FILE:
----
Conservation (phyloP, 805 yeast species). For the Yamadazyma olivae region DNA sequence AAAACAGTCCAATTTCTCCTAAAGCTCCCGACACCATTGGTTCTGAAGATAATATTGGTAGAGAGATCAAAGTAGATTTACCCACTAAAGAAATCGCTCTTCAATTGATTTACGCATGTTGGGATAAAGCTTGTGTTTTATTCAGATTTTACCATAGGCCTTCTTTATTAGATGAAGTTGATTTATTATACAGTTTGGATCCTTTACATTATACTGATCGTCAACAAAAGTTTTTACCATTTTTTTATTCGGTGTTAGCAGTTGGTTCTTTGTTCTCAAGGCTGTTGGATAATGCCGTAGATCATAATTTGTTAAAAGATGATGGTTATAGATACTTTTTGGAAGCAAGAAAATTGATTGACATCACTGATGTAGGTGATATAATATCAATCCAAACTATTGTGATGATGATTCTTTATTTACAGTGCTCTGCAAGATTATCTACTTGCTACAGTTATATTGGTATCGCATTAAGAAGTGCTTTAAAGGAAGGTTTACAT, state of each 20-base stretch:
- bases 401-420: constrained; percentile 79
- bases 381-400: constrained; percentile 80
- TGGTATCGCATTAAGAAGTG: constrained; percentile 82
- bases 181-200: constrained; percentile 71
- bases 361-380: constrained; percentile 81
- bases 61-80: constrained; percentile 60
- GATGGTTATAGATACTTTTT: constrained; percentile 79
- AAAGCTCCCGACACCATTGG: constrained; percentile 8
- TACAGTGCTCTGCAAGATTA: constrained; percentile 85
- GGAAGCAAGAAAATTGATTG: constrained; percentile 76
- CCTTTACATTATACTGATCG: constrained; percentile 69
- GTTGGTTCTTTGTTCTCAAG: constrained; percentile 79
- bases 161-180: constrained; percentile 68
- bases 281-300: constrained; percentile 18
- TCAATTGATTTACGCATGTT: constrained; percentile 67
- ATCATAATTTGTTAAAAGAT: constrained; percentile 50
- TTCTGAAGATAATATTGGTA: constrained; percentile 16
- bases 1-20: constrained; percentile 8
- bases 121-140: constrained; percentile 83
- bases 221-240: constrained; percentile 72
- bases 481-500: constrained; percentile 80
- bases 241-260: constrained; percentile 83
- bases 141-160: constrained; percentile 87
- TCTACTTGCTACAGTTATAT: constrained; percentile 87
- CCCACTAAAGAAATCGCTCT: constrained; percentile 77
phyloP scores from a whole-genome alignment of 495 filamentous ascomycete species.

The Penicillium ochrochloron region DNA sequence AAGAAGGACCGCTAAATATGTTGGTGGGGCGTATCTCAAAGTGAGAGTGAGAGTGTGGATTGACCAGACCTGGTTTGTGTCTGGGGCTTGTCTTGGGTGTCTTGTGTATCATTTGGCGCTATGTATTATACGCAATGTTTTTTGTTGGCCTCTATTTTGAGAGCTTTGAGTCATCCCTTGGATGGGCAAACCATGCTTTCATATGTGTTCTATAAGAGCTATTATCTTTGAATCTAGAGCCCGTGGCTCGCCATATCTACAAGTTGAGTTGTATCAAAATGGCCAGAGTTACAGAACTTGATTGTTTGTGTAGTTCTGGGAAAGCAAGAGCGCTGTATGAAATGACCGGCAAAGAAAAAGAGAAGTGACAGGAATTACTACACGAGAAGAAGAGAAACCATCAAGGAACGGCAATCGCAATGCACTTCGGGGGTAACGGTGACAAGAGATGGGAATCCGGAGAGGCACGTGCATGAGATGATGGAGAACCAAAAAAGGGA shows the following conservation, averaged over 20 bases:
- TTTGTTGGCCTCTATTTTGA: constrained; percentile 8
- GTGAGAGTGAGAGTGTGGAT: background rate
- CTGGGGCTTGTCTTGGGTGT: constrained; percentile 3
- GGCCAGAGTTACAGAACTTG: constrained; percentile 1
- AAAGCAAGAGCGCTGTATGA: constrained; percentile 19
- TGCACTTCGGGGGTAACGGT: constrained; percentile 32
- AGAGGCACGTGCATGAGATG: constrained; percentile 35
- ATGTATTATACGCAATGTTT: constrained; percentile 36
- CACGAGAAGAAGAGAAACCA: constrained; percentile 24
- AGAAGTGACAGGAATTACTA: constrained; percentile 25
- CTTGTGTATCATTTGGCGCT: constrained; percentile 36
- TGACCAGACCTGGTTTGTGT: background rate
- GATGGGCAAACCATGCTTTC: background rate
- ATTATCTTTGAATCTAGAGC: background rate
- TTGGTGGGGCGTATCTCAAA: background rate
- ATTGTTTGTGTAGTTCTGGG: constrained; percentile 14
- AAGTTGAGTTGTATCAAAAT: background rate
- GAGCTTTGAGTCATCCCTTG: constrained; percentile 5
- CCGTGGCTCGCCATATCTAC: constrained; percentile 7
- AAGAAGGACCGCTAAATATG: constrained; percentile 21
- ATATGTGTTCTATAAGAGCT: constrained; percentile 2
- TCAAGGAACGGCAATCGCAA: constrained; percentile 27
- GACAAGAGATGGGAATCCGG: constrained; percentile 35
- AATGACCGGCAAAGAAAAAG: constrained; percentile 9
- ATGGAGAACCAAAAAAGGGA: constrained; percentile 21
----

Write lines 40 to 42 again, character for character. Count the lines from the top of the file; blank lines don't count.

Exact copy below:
- TGACCAGACCTGGTTTGTGT: background rate
- GATGGGCAAACCATGCTTTC: background rate
- ATTATCTTTGAATCTAGAGC: background rate